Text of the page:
Google Plus, which hasn’t really materialized as a substantial competitor to Facebook in terms of social engagement, can still be an important aspect of search engine optimization (SEO), simply because of the preferential weight that the search engine’s ranking algorithm gives to content that is posted on its social media platform. Before diving into the Google Plus pool, however, an understanding of how the social network operates as well as its primary purpose can help to define the level of time and resources that should be dedicated by a company in its SEO efforts.
- The purpose for Google Plus goes far beyond being a social site – The way in which Google has set up the membership for Plus results in a situation where everything someone does with the company’s services, including Gmail and YouTube, is consolidated to a database in order to build an increasingly specific profile of members’ online activity. Videos watched, products mentioned in emails, directions obtained from “Maps” and any other uses of Google-related services are then continually assessed from a central gathering point provided by Plus membership to determine things like hobbies, affinities, and near term actions such as purchases.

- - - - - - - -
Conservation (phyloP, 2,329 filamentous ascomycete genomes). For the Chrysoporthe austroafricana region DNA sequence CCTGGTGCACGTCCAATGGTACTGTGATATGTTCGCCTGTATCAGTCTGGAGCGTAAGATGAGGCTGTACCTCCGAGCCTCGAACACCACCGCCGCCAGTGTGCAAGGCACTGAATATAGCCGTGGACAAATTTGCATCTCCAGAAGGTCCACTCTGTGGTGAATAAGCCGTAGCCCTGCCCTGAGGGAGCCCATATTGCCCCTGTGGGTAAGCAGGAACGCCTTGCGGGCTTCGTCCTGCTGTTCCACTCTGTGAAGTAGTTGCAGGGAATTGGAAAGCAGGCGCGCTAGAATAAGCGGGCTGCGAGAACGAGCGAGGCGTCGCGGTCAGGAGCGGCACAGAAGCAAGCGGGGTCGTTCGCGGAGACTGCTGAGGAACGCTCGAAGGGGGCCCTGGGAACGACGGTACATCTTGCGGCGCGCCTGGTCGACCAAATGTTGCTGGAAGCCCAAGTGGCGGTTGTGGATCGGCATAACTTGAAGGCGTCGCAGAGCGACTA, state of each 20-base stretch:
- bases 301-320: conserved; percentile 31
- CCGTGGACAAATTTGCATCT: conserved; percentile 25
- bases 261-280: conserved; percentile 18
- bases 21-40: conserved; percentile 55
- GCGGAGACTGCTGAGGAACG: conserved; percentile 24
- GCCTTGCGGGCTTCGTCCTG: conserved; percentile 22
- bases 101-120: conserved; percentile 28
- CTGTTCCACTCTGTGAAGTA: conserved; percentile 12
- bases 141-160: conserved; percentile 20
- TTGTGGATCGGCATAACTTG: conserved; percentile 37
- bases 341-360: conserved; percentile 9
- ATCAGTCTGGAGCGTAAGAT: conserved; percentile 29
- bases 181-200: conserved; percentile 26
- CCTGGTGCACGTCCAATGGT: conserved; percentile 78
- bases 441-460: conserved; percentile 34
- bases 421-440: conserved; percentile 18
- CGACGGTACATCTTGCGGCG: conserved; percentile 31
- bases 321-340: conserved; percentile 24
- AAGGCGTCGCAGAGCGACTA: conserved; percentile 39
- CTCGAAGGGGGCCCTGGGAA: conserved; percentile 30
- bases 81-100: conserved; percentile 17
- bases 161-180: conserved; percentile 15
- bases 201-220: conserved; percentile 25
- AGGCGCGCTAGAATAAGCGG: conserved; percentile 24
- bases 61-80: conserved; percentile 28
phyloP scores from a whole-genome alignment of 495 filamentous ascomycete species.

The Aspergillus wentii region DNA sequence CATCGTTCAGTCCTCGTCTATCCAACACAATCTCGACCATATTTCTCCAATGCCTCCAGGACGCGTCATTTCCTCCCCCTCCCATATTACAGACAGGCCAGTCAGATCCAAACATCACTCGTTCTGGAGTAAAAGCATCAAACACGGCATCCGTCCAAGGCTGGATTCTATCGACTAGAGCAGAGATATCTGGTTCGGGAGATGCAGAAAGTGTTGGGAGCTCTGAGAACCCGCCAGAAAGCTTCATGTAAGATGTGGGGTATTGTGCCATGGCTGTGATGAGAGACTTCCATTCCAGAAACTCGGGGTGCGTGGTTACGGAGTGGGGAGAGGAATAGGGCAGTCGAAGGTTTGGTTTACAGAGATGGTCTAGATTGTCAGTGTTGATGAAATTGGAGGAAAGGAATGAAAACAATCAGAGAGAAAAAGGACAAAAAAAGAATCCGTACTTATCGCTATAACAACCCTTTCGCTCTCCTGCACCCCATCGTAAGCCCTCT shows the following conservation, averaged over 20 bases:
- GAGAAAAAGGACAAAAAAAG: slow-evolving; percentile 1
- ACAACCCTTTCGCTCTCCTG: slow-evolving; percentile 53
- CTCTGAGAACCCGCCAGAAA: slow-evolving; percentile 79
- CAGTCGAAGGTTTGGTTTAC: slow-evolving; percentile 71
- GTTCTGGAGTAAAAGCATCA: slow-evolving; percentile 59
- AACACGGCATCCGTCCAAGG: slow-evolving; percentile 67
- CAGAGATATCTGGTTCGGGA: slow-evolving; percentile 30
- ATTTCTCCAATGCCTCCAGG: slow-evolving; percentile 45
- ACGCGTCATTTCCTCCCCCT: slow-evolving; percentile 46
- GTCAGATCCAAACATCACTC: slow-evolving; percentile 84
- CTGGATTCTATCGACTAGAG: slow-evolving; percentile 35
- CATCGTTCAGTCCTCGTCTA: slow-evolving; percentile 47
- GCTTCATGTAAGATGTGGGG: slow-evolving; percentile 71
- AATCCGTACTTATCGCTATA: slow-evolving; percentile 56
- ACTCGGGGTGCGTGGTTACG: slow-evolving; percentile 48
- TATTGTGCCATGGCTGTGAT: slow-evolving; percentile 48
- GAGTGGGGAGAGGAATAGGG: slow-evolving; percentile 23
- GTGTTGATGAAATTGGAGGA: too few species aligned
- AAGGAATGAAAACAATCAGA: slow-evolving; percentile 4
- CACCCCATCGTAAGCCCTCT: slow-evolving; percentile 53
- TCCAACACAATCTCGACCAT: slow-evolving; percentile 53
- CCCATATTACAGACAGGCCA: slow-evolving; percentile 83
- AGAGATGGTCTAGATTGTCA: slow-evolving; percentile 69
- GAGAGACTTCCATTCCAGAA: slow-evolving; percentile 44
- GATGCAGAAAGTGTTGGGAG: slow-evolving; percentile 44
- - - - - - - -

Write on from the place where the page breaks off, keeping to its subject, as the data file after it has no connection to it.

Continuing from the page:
- Google Plus is perceived as unacceptably invasive by some – While tracking an individual’s activity on other sites is becoming more common (eBay searches showing up on Facebook newsfeeds, for example) there is still a significant percentage of people that find these events unsettling. Being tracked across the full scope of Google’s services is seen as by many as intrusive, which will keep privacy oriented customers away from the network.
- The demographic profile of active Google Plus users is relatively narrow – Generally speaking, the demographic profile of Google Plus users can be described as single younger males with affinities for cars, tech and gaming. While this demographic may be ideal for companies that produce these types of products, businesses with target markets that are outside of these narrow parameters may have a hard time gaining much traction in terms of growing their audience and customer acquisition.
Across the full scope of social media platforms, Google Plus is perhaps the most polarizing with its penchant for assigning users of its other services as members followed by overt marketing efforts to those same members. Another challenge for businesses is the narrow demographic profile of their users. For these reasons, many businesses may find value in the SEO benefits of membership but may be better served by other social media sites in terms of their marketing initiatives.